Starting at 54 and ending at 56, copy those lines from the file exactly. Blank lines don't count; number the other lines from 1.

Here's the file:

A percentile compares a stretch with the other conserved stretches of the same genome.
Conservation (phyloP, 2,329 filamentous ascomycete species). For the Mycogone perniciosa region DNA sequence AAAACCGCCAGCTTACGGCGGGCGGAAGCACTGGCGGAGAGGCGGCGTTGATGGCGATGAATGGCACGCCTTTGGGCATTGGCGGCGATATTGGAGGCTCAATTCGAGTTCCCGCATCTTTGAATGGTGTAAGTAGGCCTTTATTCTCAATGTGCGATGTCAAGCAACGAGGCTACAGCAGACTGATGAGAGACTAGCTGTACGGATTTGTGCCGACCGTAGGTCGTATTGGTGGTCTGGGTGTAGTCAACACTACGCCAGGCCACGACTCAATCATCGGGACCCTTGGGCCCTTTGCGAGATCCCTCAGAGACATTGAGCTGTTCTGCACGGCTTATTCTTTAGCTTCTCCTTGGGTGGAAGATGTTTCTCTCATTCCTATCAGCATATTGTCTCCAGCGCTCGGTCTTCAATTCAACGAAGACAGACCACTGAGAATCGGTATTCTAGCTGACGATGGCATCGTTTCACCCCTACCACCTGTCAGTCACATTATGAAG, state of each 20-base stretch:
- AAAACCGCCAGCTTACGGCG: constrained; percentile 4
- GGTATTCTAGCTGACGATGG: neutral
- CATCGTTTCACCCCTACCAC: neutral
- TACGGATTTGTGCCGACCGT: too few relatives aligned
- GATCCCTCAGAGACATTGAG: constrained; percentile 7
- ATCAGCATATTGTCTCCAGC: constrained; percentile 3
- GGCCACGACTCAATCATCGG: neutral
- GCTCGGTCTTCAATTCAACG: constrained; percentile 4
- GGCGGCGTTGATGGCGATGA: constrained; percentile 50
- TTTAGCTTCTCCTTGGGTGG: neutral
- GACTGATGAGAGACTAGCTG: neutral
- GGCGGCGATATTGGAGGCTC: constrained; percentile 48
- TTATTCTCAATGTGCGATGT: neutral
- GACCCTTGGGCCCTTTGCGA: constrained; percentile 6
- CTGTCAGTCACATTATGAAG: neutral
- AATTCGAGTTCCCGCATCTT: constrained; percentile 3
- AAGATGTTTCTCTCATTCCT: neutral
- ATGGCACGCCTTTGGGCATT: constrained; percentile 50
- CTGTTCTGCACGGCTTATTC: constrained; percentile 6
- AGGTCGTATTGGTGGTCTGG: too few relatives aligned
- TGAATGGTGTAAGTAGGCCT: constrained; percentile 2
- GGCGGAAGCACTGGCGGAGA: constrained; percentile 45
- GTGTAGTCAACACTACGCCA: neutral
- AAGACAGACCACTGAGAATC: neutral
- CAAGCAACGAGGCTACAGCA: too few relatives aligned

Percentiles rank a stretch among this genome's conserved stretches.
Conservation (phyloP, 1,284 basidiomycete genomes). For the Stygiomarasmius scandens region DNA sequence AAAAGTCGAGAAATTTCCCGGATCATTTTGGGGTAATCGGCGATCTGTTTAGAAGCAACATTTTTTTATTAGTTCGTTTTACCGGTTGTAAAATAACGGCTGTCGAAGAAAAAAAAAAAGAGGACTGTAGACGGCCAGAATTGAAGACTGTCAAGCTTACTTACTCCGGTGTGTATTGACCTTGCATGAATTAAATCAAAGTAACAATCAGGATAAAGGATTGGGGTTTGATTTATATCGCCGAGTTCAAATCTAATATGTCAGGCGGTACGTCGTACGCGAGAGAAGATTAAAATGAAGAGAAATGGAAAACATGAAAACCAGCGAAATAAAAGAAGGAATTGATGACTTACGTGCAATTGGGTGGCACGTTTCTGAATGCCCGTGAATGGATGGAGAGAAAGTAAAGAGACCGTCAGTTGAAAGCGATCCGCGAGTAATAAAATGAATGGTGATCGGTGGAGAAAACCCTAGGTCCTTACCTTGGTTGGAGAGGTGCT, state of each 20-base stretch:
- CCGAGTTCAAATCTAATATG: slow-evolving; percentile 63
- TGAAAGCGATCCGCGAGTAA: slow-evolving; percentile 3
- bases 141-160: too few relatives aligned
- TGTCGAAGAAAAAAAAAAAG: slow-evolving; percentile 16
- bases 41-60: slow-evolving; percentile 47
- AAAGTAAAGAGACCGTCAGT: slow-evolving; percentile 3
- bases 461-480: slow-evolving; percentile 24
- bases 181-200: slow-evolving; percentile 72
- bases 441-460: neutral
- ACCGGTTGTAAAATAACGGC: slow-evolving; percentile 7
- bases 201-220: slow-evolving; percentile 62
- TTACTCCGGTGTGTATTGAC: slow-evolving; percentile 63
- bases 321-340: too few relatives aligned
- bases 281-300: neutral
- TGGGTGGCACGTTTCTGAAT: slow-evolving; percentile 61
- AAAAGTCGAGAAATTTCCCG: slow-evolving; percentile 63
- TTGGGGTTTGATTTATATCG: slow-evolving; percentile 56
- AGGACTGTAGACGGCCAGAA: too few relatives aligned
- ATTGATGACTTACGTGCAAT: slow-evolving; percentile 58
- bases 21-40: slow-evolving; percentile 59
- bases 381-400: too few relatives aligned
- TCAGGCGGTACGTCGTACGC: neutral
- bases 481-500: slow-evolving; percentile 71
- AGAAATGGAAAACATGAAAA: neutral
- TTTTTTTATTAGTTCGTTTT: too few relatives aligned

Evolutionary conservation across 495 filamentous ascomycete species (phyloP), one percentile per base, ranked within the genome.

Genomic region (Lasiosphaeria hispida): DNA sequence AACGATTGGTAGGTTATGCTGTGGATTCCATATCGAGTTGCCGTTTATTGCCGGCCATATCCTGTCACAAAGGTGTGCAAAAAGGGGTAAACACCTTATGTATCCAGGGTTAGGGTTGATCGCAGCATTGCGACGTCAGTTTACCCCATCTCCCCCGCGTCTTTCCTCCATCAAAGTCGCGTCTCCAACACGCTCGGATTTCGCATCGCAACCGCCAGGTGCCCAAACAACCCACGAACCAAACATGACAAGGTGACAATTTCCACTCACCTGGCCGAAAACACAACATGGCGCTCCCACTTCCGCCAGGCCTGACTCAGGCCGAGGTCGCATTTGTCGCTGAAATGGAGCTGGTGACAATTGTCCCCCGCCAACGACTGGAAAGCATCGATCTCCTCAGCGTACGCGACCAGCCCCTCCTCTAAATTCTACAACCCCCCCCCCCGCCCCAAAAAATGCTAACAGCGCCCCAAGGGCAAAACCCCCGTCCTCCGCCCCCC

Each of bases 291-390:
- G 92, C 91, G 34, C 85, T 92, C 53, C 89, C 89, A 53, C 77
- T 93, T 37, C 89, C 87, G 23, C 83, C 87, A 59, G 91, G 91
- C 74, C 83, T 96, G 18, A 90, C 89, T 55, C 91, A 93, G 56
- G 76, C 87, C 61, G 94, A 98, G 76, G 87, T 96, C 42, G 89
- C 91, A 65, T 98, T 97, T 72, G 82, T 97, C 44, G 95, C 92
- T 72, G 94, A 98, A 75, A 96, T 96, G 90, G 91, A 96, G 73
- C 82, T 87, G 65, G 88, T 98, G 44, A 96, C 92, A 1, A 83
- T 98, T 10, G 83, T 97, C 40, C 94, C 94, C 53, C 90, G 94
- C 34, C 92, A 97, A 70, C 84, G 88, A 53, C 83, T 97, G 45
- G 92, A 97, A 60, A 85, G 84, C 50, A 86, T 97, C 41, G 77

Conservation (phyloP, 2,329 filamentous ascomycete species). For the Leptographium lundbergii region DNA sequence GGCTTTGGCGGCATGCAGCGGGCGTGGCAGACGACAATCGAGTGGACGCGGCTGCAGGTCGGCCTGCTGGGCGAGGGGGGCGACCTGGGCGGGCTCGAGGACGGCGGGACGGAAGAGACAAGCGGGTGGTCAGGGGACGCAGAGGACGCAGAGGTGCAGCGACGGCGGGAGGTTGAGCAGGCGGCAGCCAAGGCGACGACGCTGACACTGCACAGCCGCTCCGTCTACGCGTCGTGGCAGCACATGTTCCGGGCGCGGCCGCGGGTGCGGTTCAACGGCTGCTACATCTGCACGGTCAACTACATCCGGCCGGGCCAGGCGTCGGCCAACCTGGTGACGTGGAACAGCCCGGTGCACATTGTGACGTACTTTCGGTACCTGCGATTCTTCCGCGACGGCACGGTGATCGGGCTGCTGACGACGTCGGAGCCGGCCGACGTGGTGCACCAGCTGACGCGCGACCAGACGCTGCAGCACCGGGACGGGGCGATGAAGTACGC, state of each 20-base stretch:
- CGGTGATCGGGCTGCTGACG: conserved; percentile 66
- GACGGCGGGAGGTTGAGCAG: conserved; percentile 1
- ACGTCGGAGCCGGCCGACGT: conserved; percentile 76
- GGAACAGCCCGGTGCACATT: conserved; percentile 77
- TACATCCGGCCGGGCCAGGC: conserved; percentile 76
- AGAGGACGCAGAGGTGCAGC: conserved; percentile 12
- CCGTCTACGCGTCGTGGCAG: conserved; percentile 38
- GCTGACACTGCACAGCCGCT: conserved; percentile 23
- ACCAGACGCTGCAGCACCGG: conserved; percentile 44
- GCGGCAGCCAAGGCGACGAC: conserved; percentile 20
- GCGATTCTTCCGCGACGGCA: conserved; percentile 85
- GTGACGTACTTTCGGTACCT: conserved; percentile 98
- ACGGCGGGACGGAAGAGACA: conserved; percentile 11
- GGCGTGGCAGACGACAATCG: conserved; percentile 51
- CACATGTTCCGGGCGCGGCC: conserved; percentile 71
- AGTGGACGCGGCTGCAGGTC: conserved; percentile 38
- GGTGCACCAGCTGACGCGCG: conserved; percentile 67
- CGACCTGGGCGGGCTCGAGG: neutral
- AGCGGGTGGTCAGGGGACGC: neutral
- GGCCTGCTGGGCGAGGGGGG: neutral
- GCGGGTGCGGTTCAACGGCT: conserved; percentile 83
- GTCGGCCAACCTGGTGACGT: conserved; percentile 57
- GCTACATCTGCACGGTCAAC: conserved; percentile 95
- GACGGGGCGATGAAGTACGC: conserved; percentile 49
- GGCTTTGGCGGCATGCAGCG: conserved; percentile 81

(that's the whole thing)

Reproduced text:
- TTTTTTTATTAGTTCGTTTT: too few relatives aligned

Evolutionary conservation across 495 filamentous ascomycete species (phyloP), one percentile per base, ranked within the genome.

Genomic region (Lasiosphaeria hispida): DNA sequence AACGATTGGTAGGTTATGCTGTGGATTCCATATCGAGTTGCCGTTTATTGCCGGCCATATCCTGTCACAAAGGTGTGCAAAAAGGGGTAAACACCTTATGTATCCAGGGTTAGGGTTGATCGCAGCATTGCGACGTCAGTTTACCCCATCTCCCCCGCGTCTTTCCTCCATCAAAGTCGCGTCTCCAACACGCTCGGATTTCGCATCGCAACCGCCAGGTGCCCAAACAACCCACGAACCAAACATGACAAGGTGACAATTTCCACTCACCTGGCCGAAAACACAACATGGCGCTCCCACTTCCGCCAGGCCTGACTCAGGCCGAGGTCGCATTTGTCGCTGAAATGGAGCTGGTGACAATTGTCCCCCGCCAACGACTGGAAAGCATCGATCTCCTCAGCGTACGCGACCAGCCCCTCCTCTAAATTCTACAACCCCCCCCCCCGCCCCAAAAAATGCTAACAGCGCCCCAAGGGCAAAACCCCCGTCCTCCGCCCCCC